Two tow headed boys, around twelve
and thirteen, sprinted off the porch and retrieved the
boxes.

Bat turned to see what the ruckus
was beside the house. Two spotted mongrels, growling at each other,
pulled a red and white cowhide into sight. The dogs quarreled at
each other to protect their share of the hide.

While the younguns carried the
boxes in the house for Ellen, Seth raced off the porch and picked
up a large stick. He got close enough to strike the closest dog on
the back and swiped at the other as they raced back out of sight.
He took off after them, switching his stick in the air like a
whip.

Out of curiosity, Bat toed the cow
hide until he had the rump rolled up. The brand was Bar BK. He
walked back to the buggy to stand by Billie and waited for Ellen to
come out to say good bye.

Once they were on their way back
to the ranch, Billie asked, “You didn't look too happy about that
cowhide. What was the brand?”

“Mine,” Bat snapped.

“Figured as much from the look on
your face,” Billie said, studying her hands in her lap. “What are
you going to do about it?”

“I cain't take food out of the
mouth of all them younguns,” he growled. “Besides, I won't miss one
beef now and then.”

“That's why I love you, brother,”
Billie said, patting his arm.

“Ya wouldn't
feel that way about me if ya knew what I was thinkin' when I saw my
beef hide shucked out and layin' on the ground back there,” Bat
said, trying not to grin.

On Sunday morning as with most
other Sunday mornings, Bat walked over to Billie's house so they
could walk to church together.

The Sunday routine usually gave
them a chance to talk, but there wasn't much new to discuss that
morning since they had seen each other every day that
week.

“Good day, isn't it?” Bat
mentioned.

“Fine day to give thanks to the
Lord,” Billie agreed.

As they walked by Mrs. Petermier's
house two doors away from Billie's, her large black dog rose from
his resting place in the shadows. He growled at them.

“Mercy, I am always glad that
woman has her yard fenced in when that dog acts up,” Billie said,
patting her chest.

“He sure sounds as if he means
business,” Bat agreed.

Bat and Billie always sat in a pew
middle ways of the church and right behind Sarah Tilly. Bat's two
daughters sat on the other side of Billie.

Billie caught Bat's eyes and
wavered a finger at Sarah Tilly's back.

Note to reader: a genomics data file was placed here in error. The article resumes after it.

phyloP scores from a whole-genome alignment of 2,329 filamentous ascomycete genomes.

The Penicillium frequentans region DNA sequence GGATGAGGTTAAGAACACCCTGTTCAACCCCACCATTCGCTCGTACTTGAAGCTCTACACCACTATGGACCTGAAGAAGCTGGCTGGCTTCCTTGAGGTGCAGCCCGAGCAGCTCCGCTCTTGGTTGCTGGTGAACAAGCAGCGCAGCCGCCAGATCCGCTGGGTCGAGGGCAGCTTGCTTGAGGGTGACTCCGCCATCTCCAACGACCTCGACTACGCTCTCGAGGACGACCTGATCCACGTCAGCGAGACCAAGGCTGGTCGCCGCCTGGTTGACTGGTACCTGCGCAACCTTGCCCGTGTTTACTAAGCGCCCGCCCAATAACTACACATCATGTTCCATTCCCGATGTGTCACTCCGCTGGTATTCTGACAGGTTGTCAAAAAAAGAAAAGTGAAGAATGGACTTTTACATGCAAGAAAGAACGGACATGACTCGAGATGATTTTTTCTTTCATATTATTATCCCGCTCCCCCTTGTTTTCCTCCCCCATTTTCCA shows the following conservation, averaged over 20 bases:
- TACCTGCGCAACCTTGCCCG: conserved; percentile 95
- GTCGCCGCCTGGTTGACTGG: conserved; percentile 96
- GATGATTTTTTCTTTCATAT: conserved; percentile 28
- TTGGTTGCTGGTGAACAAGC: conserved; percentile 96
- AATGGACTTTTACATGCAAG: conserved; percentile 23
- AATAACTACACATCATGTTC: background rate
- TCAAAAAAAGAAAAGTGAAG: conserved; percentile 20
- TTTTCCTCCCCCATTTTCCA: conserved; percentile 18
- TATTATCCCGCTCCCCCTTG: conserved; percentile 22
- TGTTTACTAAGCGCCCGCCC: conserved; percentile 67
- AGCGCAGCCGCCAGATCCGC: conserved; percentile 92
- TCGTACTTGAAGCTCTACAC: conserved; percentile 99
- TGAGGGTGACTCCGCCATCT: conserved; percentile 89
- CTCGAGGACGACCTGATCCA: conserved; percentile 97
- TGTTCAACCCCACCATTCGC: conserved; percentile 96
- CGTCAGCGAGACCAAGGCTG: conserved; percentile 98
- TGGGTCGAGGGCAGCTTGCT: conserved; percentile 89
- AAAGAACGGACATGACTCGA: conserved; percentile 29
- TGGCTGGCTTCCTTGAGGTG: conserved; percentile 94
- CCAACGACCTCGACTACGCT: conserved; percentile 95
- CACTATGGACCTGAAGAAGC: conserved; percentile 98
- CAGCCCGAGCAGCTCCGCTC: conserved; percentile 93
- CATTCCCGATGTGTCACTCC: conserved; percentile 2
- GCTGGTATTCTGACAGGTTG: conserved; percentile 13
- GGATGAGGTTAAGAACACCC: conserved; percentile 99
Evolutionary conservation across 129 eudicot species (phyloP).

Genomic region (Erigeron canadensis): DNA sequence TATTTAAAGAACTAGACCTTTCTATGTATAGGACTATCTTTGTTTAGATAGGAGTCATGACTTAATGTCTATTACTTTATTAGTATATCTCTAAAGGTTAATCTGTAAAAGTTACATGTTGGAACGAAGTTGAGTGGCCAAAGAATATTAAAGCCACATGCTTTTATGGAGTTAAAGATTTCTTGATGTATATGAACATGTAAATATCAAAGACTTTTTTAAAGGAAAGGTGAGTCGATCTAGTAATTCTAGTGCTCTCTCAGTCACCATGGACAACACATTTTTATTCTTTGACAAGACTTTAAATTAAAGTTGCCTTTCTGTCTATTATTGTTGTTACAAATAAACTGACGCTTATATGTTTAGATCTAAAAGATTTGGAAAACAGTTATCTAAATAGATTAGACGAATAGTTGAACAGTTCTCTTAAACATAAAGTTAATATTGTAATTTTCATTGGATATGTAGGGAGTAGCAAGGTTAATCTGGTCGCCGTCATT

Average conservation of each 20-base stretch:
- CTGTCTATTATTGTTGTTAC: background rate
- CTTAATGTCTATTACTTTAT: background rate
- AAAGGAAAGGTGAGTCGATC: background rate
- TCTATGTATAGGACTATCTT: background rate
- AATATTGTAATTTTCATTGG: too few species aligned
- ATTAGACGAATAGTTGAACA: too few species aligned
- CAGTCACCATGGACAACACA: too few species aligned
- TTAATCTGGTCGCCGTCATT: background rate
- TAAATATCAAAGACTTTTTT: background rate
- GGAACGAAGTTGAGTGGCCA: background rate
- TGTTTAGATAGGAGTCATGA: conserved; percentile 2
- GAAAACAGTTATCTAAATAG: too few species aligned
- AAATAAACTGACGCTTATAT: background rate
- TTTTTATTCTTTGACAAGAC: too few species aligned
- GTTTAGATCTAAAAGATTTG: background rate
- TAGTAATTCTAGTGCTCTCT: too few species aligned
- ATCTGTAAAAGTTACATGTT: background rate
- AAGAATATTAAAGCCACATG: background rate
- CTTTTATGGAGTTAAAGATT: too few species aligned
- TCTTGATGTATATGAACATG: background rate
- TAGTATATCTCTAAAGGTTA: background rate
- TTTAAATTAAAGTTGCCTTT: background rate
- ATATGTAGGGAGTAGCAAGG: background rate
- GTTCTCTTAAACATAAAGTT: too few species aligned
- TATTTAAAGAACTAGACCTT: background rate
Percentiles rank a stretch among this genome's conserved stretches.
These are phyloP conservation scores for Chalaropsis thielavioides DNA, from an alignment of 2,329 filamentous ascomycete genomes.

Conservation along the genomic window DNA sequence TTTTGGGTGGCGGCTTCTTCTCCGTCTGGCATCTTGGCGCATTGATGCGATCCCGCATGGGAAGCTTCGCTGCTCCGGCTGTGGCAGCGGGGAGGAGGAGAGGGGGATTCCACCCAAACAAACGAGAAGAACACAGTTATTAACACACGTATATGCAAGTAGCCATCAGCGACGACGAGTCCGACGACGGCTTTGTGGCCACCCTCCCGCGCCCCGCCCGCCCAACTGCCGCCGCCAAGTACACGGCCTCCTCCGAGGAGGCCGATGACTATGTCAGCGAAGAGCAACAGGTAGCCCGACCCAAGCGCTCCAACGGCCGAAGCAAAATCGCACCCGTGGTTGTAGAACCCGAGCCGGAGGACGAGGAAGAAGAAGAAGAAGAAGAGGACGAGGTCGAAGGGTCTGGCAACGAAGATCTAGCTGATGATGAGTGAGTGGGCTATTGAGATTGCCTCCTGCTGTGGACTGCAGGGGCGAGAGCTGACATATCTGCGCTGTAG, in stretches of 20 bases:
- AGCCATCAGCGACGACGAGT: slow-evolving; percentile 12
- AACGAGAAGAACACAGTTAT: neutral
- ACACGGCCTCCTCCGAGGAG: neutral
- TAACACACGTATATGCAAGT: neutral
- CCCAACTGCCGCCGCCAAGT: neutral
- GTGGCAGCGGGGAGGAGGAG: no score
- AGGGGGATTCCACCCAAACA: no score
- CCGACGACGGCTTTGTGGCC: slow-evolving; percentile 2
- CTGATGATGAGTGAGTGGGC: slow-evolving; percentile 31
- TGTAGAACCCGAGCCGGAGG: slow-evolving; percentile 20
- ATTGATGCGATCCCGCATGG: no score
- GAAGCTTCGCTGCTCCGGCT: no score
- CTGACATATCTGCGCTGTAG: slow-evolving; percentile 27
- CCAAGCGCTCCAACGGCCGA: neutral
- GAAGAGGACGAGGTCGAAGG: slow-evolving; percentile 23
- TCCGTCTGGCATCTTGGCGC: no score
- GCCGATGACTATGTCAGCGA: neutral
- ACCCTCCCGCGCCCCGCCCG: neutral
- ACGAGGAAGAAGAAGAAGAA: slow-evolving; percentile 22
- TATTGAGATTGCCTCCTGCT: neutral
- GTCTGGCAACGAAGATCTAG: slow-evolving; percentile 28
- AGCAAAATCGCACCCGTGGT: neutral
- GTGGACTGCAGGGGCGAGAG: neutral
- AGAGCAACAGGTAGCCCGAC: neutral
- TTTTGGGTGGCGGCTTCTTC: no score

Bat mostly got his best look at
that young woman from behind at church on Sundays. Her golden hair
was always in a tight knot on the back of her neck, resting on the
lacy collar of her prim and proper checkered dress.

Miss Tilly was the schoolmarm in
Dead Horse. She had been for the last two years and was well liked
by the students and their parents. If he was marking younger women
off his imaginary list, Sarah Tilly would be marked off in a hurry.
As well as she liked her teaching job, it wasn't likely she'd move
to the ranch with an old man, such as him, to become a rancher's
wife.

At his age, he knew he shouldn’t
be so particular, but most of the available women in Dead Horse
didn’t strike him as wife material. Not to his liking for settling
down with at any rate. They might do quite well for some other man.
When he compared the prospective females in town to his late wife,
he just couldn’t see being happy with any of the
choices.

After church, Bat walked Billie
home like always. He sat at the kitchen table, drinking a cup of
warmed over coffee while she fixed dinner.

“With a little suggesting from me,
you checked out Sarah Tilly this morning in church. Any notions
about her?” Billie asked as she stirred fried potatoes in a
sizzling cast iron skillet.

“None at all. I'm not goin' to try
to strike up a conversation with her. As pretty as she is, Miss
Tilly is way too young for me and bound to have half the young men
in the county after her already. I ain't no match for that kind of
competition.”

“Oh, that's right. You weren't
going to choose a woman young enough to bare children,” Billie said
as she grinned to herself.

Bat shifted uncomfortably in the
chair as he joked, “Especially with one as young as the schoolmarm.
She has a lot more energy right now than I've got left in me. I'd
rather not have a heart attack right after I took me a bride
home.”

BOOK: Blue Bonnet
2.06Mb size Format: txt, pdf, ePub